Thanks so much for writing! Hope to hear from you again! all the very best to us all! Linda – alchemynow

      • thank you so much for sharing iwth me. i really relate to what y ou are saying . i too struggle with wanting needing this caring mother to show up. and of course i have to learn to be her but it is so difficult as you say t o feel it’s ok to give myself that mothering to feel i deserve it. deep down there’s that gaping hole that sense of not being worthy.

        that connection to the plants and the wisdom youg ain from nature and its cycles sounds beautiful.

        if it’s ok to ask, how did you do with self care in general today? how about with eating?

        today, my eating was so so but i did take a little time to get myself a cup of coffee on my way to volunteering so i think that’s a good step for me.

        wishing y ou all the best

        • Eating? TERRIBLE!! Somehow I expect myself to be able to function on NOTHING!

          Oh, did I ever learn this WRONGFUL lesson from the time I was born. It is my response-ability to make improvements I need — but I admit, for me, this is a very difficult process for me!!

  4. “The experience of severe and overwhelming emotion that is related to right limbic brain sensitivity, irritability and lack of adequate ability to regulate emotion — due to having been formed in early infant-childhood malevolent environments — not only FEELS like some kind of ‘seizure activity’, but actually IS closely related.” – is that why anti-seizure medications are being prescribed now for PTSD? I was just wondering if you knew. Tomorrow I will be prescribed a mood stabilizer by my psychiatrist, and while I’m most likely starting with Seroquel, we discussed the anti-seizure meds if the Seroquel doesn’t work.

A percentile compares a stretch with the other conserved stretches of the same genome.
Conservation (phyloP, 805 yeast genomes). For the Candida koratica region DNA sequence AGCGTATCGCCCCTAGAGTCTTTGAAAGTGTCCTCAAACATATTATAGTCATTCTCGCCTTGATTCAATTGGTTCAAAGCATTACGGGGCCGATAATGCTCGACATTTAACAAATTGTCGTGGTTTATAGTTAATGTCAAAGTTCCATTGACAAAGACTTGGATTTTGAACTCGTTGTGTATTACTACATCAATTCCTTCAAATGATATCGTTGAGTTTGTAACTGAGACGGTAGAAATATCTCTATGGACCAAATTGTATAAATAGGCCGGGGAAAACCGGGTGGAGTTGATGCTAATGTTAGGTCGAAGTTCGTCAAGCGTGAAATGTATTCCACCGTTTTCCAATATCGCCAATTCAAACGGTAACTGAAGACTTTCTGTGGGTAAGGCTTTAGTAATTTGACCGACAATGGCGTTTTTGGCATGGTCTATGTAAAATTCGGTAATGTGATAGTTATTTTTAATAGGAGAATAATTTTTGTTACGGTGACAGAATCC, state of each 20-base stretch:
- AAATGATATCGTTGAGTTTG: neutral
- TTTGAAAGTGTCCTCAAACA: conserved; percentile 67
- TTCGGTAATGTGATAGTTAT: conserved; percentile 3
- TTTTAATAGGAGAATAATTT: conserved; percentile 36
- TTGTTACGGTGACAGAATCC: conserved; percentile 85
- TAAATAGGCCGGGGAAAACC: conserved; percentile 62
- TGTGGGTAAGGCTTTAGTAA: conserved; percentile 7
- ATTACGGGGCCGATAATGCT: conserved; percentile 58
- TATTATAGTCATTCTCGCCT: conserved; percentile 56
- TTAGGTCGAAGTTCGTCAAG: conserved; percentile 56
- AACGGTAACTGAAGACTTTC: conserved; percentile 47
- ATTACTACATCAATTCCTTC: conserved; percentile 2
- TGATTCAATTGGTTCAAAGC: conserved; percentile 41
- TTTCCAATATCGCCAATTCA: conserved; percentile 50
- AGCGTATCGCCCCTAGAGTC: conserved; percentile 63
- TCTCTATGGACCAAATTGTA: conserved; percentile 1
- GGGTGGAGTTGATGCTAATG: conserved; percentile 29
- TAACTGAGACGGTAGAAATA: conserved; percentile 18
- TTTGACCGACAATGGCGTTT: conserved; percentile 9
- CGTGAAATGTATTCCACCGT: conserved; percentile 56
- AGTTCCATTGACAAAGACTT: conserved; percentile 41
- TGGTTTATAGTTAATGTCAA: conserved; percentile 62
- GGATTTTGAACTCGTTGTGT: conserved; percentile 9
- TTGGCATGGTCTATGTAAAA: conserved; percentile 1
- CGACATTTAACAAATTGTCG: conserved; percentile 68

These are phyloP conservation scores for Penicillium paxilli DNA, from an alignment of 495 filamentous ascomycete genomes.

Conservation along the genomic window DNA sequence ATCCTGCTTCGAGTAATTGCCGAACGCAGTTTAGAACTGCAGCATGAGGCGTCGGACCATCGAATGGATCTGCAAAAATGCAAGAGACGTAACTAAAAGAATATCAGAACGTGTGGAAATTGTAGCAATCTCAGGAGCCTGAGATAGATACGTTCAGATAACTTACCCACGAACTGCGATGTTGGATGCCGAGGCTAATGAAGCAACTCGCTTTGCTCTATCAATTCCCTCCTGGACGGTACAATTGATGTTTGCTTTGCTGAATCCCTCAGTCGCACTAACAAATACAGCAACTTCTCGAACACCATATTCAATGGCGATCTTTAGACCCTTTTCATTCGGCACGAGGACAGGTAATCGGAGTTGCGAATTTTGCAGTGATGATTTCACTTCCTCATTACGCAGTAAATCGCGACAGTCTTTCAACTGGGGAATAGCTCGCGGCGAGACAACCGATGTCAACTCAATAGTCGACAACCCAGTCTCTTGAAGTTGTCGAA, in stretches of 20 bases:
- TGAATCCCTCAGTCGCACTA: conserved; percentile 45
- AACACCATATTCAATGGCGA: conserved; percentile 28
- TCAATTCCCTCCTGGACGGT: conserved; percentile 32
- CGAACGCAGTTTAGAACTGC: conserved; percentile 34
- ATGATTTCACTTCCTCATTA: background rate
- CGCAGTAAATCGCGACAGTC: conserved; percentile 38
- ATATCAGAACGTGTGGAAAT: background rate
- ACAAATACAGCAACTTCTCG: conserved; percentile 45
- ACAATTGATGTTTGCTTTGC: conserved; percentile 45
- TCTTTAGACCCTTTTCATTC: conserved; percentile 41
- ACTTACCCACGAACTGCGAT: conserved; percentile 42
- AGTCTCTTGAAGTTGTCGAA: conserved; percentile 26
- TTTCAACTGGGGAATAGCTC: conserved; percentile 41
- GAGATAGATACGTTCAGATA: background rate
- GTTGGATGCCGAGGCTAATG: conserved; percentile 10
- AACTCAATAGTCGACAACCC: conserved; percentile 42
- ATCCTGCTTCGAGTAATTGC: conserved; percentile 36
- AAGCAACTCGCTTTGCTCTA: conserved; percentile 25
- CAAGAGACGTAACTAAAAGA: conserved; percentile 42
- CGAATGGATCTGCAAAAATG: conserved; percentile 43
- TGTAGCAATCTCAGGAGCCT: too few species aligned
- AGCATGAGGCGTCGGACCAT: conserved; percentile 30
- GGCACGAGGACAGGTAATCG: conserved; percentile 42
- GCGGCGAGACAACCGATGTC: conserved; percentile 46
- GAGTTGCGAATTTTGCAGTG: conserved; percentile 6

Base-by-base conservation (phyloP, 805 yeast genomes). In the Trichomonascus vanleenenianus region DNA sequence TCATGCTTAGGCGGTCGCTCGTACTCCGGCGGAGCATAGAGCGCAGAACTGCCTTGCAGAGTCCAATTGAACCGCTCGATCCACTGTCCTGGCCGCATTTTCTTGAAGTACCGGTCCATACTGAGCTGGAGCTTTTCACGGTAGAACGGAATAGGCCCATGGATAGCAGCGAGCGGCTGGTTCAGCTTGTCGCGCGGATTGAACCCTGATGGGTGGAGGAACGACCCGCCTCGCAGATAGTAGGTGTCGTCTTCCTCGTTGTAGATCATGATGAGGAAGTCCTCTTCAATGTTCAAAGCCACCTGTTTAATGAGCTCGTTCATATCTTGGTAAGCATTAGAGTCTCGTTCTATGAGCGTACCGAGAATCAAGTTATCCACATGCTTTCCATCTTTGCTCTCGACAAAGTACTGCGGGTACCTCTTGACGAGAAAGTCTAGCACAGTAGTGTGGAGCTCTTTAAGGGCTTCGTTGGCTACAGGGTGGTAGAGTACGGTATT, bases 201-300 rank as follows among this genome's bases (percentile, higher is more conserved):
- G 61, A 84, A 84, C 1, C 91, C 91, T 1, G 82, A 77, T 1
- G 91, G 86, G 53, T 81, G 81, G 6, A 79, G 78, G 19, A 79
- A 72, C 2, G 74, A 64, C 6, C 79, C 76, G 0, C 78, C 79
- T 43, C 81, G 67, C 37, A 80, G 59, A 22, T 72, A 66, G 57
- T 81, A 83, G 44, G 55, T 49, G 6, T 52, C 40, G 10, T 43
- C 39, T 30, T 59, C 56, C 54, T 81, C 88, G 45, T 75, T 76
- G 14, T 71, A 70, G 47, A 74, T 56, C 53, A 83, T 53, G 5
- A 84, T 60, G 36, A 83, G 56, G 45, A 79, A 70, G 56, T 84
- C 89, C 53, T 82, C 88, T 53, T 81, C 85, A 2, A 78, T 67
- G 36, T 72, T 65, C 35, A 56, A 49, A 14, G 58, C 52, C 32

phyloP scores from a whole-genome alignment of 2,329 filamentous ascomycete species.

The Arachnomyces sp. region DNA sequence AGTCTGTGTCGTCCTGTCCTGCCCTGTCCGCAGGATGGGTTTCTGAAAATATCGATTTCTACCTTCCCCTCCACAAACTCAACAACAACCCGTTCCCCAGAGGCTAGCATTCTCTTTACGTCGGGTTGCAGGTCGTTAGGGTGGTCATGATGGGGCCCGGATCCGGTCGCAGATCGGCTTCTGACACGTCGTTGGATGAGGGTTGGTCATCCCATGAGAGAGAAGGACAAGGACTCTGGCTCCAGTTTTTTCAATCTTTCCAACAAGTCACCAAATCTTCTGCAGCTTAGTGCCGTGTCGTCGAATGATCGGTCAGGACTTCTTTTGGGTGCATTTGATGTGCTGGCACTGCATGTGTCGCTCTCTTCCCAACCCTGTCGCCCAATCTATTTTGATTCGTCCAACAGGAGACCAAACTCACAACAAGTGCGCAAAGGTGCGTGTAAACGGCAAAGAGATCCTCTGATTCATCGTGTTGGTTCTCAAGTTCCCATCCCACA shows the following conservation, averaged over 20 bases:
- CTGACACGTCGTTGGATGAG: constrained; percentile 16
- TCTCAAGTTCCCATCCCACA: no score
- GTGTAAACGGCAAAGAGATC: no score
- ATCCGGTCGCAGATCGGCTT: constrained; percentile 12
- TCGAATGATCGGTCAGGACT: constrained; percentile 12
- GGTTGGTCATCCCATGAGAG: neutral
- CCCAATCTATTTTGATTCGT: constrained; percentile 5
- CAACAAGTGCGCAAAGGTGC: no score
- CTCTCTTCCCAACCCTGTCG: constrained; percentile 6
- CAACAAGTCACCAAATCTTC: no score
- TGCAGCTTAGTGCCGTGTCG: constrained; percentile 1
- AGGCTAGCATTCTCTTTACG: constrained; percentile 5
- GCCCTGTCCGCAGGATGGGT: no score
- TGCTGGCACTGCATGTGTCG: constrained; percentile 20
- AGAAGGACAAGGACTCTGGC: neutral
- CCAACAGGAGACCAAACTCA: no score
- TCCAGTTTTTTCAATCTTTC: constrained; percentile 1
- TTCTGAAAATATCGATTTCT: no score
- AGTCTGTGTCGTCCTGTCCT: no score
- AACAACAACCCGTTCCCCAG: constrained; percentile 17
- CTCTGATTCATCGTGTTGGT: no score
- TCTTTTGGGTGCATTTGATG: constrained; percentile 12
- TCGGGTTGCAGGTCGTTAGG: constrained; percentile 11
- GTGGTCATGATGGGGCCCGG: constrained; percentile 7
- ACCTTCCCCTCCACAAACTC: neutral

5. I’m so glad you have such a dear sister who is so tuned into your feelings and experiences as a survivor of severe childhood abuse. Not all siblings are always on the same page and will defend the abuser to the bitter end. This has been my experience with some of my siblings. In this situation, you must slip back into denial and pretending all is fine and nothing ever happened if a relationship is to occur. Denial, however, is incredibly draining!

    • It took many years for the ‘same page’ to be reached, but it was inevitable. My mother’s mind disintegrated further and further as time progressed until at the end of her life not one of her children could have anything to do with her. In fact, it was just that one lady mother met when she first went to Alaska who was able to maintain any kind of relationship with my mother in her later years (the who found my mother dying in her shabby motel room).

      Perhaps as a family of siblings, we were fortunate this way. There was no denying eventually. And even from the beginning there never was any sibling denial about what mother did to me — there was obvious consensus on that. But, as I’ve written, I also participated in denial until I was over 30! And I was her target!

      Sometimes it takes a long time for survivors of truly nutzo childhoods to even figure out how nutzo their childhood even was!

      I guess at this point, I cannot even imagine defending an abuser. In our case, until time marched on far enough, the ‘trouble’ was more with justifying and perhaps excusing my parents’ complete inadequacies rather than with denying — and all 6 of us still have troubles being really clear about my father. (Now that they are both dead it hardly matters except in terms of our own individual growth and healing.)